Blog: 339/365. Click here to read about my #365of25 journey
Song of the day: Vanessa Carlton - A thousand miles

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Chasing dreams. Sparks flying.

Today I got to spend the whole day with sparks. 

The morning was spent with Rejane and David from the Bulungula Incubator. They spoke to the Strategic Thinking class and told us their journey from being in the same class in 1996 to leading one of the most phenomenal development organisations I’ve ever seen. I’m not joking when I say that I was so excited and inspired that I nearly passed out.

Lunch was spent with my colleagues/mentors Dale and Ali. We spoke about education and entrepreneurship and how we’re going to develop new ways to catalyze students into high impact careers. 

The afternoon was spent with my team from the course, and went through the top startup ideas in the class. Their theme was to focus on waste management businesses and in the end we settled on 6 phenomenal projects.

The evening was spent at the year end presentations of the Phaphama entrepreneurs with the students that had helped them throughout the year. I left the event beaming with pride, and overwhelmed with the incredible work that has been done.

Today was magic. 

And I cannot believe how fortunate I am to spend time with all these incredible sparks

Image is of students waiting to chat to Rejane and Dave after their guest lecture

Blog: 331/365. Click here to read about my #365of25 journey
Song of the day: Goodluck - Chasing Dreams

Where do I start?

The question I get asked most often by students wanting to build a business, create a blog or embark on a new career path is:

Where do I start?

Any one of these things are daunting because of their enormity. A business can take a years to build. A blog involves putting your thoughts out into the world. And a new career path can be terrifying because you’ll be influenced by your choices for the rest of your life.

Looking at this, it’s easy to freeze up. There is no definitive starting point (or end point). There are no orientation classes. There is no one to really guide you.

I see two ways to break this deadlock. And they might come as a surprise:

  1. Don’t think too much about it. Don’t plan. This sounds counter intuitive, but trying to plan every move keeps you in a paralyzed state. Plus, because of the uncertainty your planning is likely to be wrong anyway. With my first business, we spent 8 months planning, and when we eventually launched we realized that our planning had been futile
  2. Do it right now. Thinking of a new career? Apply for a job in that career right now. Thinking of starting a logistics business? Go find a customer. Thinking of blogging? Write a post now and share it somewhere. You don’t need a website or to register your company. Do it now

As you do these two things you will begin to discover the areas you need to work on, the things you need to do. You’ll begin doing them. You’ll improve. You’ll build your dream.

And then you won’t even be thinking about the start anymore, because you’ll be right in it.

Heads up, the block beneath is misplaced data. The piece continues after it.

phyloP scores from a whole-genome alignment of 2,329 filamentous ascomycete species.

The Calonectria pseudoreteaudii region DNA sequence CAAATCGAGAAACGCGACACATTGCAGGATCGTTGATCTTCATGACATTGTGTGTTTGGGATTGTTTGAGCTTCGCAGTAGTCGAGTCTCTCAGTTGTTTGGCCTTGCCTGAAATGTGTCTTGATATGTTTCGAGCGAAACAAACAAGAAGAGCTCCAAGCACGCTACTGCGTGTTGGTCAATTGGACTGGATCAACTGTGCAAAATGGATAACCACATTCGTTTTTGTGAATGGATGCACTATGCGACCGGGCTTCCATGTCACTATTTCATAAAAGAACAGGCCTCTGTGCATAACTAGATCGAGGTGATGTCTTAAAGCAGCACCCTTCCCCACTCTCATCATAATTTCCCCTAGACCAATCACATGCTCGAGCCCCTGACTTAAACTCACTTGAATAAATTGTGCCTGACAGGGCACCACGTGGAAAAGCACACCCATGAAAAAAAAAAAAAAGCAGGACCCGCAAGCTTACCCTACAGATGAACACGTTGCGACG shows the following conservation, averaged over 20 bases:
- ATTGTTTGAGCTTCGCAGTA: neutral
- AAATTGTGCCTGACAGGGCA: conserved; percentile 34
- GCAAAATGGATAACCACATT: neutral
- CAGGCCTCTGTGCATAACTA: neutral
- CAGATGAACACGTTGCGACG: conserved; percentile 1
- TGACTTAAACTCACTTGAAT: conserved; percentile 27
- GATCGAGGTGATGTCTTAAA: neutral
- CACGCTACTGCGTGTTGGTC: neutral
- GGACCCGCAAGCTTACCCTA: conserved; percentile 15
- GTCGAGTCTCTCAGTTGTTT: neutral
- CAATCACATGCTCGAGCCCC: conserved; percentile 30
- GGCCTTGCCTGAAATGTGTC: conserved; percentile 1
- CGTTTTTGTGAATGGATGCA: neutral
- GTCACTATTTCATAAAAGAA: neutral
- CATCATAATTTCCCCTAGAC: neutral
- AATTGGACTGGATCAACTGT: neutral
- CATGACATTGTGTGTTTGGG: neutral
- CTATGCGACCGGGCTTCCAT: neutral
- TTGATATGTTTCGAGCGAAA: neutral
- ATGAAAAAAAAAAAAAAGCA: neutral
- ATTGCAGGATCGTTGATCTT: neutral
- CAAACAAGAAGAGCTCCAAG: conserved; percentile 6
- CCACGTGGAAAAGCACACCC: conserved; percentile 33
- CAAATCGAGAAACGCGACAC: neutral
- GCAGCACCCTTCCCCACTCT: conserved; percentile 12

What are you waiting for?

Image is from the day I decided to start the blog, my birthday last year 🙂

Blog: 300/365. Click here to read about my #365of25 journey

Song of the day: Seven Lions ft Fiora - Start again

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Sprinting (and how to validate ideas)

When we come up with an idea, be it for a project, a business or research, we often will dwell on it for weeks or months.

We’ll spent time trying to think or plan every detail of it. And then, when we try and see if our idea works, it often fails leaving us with months of time spent on a single learning.

But there’s a great technique for testing ideas called “design sprints”, with my favourite being the one from Google Ventures. 

The idea is to spent 5 days on the idea. Monday to Friday. And at the end of the week, you pursue it further or you kill it.

If you want to read up on how the design sprint works, visit the site here

Don’t waste time thinking about your ideas. Work them out, test them, and bring them to life or set them free

Image is from the prom last week 🙂

Blog: 298/365. Click here to read about my #365of25 journey

Song of the day: Ding Dong Thing - Felix Laband

The Friday Shoutout: Pineapple

Warning: this is a blog about an amazing experience with an insurance company🍍. I know that sounds weird, but bear with me. You’re about to be blown away

On Tuesday this week my phone fell off the table and the screen smashed. It looked like this:


Not such a happy looking phone. I took it down to the WeFix at the Waterfront at about 1pm and they had it fixed by 4pm. And the replacement cost was R750

When I got home, I opened up my Pineapple app. And within 15min I had already been paid my insurance claim. It blew my mind.

What’s a Pineapple?

So for context, Pineapple is a tech startup that’s aimed at disrupting the insurance industry. I’ve been following them online for about a year, but got much closer to the team when my brother joined the company as a programmer last month. And a friend of mine, Sizwe, is also working there.